New Jersey Sen. Cory Booker is not likely to become President of the United States or secure the Democratic nomination. This assumption can be made purely in the fact that he is not polling as high as other candidates and has received less in campaign contributions than higher polling candidates.

This is disheartening.

These shouldn’t be indicators in the success of his campaign. Instead, his policy ideas and message should be what dictates his chances and if it did, he would surely be capturing the attention of more people.

Booker was born in Washington, D.C. and raised in New Jersey. He won a seat in the Municipal Council of Newark in 1998 and won the mayoral race for the same city in 2006.

His first term as mayor included affordable housing development numbers doubling and the reduction of the deficit of the city budget. He was later successful in securing another term in 2010 before winning his senate seat in 2013 and becoming the first African-American senator to represent New Jersey.

Criminal justice reform, economic equality and equal justice stand out as the pinnacles of Booker’s presidential run and they are strong platforms to be running a campaign on in 2019.

The New York Times’ interactive database on presidential contenders writes of Booker: “In a political climate dominated by divisiveness, Mr. Booker has pitched himself as a healer. Central to his campaign is combating inequality.”

One of Booker’s earliest campaign proposals was “baby bonds.” According to The New York Times, these bonds would be a part of a program that would give every American child a $1,000 savings account when they are born. Additional money would be given by the government as the child grows, depending on family income. It’s a radical idea even in a time of discussion about how well off financially the younger generations will be, but it’s a solid plan.

The description of Booker as a healer is important in the context of the current commander-in-chief. The increased visibility of white supremacist groups and the divisive language and actions of the president have given the people of the United States a wake-up call about the underlying effects of institutionalized racism and the scars of a country founded on the ideas of freedom while ignoring the freedoms of their enslaved peoples.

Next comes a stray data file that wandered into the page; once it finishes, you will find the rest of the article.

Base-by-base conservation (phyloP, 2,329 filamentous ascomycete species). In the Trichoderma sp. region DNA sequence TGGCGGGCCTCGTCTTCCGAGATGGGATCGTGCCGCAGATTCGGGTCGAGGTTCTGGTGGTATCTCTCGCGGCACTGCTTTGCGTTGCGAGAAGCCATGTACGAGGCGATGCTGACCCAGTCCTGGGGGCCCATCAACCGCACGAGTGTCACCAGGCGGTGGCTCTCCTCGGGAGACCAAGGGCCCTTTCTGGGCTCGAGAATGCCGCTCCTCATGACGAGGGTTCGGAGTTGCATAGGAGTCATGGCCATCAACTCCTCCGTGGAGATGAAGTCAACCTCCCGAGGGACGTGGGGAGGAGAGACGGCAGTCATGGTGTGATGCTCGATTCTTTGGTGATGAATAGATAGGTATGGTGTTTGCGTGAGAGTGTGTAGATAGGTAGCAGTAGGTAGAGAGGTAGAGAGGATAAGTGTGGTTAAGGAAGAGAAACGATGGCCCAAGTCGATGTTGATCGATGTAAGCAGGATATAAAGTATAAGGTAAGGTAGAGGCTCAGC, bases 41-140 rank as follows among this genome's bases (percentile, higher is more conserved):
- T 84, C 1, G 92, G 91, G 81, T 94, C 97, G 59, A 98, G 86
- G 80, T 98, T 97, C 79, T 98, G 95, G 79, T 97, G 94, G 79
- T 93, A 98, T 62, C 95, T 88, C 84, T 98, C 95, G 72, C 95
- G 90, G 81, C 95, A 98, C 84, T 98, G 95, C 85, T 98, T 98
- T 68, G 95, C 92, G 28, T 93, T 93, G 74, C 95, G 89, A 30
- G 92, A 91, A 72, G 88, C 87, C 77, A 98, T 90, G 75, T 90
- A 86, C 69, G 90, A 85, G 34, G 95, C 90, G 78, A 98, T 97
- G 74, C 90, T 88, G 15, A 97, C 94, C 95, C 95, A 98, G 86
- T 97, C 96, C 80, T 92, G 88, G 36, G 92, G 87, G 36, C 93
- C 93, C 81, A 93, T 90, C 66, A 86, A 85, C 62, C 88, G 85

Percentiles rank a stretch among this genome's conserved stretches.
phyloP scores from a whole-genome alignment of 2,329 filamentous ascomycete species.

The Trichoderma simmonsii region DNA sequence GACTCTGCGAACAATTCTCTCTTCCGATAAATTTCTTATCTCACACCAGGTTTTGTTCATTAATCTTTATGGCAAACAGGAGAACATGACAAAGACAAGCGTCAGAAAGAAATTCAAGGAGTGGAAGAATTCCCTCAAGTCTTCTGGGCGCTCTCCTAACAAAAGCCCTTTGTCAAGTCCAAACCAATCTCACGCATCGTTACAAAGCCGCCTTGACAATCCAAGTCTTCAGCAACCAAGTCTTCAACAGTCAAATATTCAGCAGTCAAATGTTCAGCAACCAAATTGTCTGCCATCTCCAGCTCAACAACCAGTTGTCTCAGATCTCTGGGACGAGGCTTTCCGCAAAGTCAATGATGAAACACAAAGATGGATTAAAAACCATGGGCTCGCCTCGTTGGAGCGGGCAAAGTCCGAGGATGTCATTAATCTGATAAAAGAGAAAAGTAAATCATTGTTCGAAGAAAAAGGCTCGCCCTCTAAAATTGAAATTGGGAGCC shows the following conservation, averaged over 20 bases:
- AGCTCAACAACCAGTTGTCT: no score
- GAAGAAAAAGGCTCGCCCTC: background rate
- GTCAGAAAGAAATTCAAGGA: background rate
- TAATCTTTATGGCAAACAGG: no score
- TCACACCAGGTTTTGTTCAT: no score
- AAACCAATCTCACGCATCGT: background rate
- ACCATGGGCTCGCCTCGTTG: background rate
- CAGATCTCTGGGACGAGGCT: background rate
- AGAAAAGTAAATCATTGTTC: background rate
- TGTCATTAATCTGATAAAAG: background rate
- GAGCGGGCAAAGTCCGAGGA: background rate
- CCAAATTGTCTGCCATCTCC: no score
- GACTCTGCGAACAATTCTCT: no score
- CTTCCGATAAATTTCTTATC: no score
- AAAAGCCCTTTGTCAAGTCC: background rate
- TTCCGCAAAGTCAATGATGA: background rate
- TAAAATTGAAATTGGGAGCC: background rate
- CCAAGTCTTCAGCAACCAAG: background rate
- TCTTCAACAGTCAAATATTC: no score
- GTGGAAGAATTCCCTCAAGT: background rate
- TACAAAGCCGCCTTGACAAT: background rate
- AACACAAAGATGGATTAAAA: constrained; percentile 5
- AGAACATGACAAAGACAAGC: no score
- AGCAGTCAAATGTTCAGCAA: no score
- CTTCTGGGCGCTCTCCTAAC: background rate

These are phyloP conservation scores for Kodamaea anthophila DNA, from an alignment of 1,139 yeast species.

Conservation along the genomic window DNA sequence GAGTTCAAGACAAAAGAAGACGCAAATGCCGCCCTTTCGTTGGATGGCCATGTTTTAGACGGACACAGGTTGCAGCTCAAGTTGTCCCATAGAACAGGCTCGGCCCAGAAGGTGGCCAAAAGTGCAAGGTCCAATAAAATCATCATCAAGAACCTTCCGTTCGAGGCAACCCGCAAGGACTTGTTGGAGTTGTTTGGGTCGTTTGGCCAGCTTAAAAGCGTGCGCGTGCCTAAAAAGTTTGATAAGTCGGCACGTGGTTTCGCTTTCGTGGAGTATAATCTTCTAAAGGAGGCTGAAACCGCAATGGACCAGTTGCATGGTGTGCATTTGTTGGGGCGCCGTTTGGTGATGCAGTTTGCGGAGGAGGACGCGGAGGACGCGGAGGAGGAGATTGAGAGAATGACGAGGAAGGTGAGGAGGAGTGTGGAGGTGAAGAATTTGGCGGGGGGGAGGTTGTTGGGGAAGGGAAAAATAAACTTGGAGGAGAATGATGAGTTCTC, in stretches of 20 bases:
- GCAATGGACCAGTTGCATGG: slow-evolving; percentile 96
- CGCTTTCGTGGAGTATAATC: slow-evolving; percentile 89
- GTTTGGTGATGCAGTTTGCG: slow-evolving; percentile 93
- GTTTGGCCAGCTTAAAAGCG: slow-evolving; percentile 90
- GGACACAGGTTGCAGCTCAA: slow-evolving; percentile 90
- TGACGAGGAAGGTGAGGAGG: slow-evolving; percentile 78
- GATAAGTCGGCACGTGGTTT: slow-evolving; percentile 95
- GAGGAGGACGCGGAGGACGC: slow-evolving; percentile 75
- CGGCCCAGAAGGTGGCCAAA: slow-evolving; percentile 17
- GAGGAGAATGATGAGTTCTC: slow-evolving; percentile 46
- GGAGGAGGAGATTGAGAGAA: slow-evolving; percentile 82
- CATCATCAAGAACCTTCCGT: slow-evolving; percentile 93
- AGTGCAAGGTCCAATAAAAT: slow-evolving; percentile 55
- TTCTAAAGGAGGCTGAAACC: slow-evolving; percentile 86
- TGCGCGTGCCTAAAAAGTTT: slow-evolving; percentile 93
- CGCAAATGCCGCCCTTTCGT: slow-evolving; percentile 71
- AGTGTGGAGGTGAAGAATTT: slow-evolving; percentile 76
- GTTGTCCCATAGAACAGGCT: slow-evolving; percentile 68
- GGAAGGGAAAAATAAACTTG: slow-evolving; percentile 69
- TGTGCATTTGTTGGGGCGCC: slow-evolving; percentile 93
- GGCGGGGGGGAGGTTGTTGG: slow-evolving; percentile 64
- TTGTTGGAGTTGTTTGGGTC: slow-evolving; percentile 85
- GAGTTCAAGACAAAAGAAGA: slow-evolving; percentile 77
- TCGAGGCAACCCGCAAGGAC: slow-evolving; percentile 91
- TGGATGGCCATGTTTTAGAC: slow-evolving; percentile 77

A second black president will not solve the race issues of the United States. That point should be made clear.

Representation alone will not solve pressing issues but it is a place to start. Part of Booker’s family story includes that his family faced racial discrimination when trying to buy a home in a good school district. Voters in the 2020 election would be interested to learn that in 1973, the federal government charged the management corporation of the current president with discrimination of African Americans. It’s telling, to say the least.

Booker has gotten his hands dirty on the issues he cares about; after graduating from Yale Law School, Booker moved into a public housing project and worked with tenants to take on a slumlord. A New York Times profile of the candidate captured a scene where Booker accompanied five women who were domestic violence survivors seeking asylum in the U.S. from Honduras and Cuba.

It read: “Those cameras were on hand to capture the women walking across the bridge from Mexico, and were around later to hear the senator announce that the women were allowed to continue into El Paso and take refuge in a shelter while their applications would be processed. He stayed on a street corner to answer questions from reporters for about 10 minutes.”

Booker is present in the work and causes he’s fighting for. We need a president willing to show up and work.

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<a href="http://cardinalpointsonline.com/byline/nyela-graham/" rel="tag">Nyela Graham</a>

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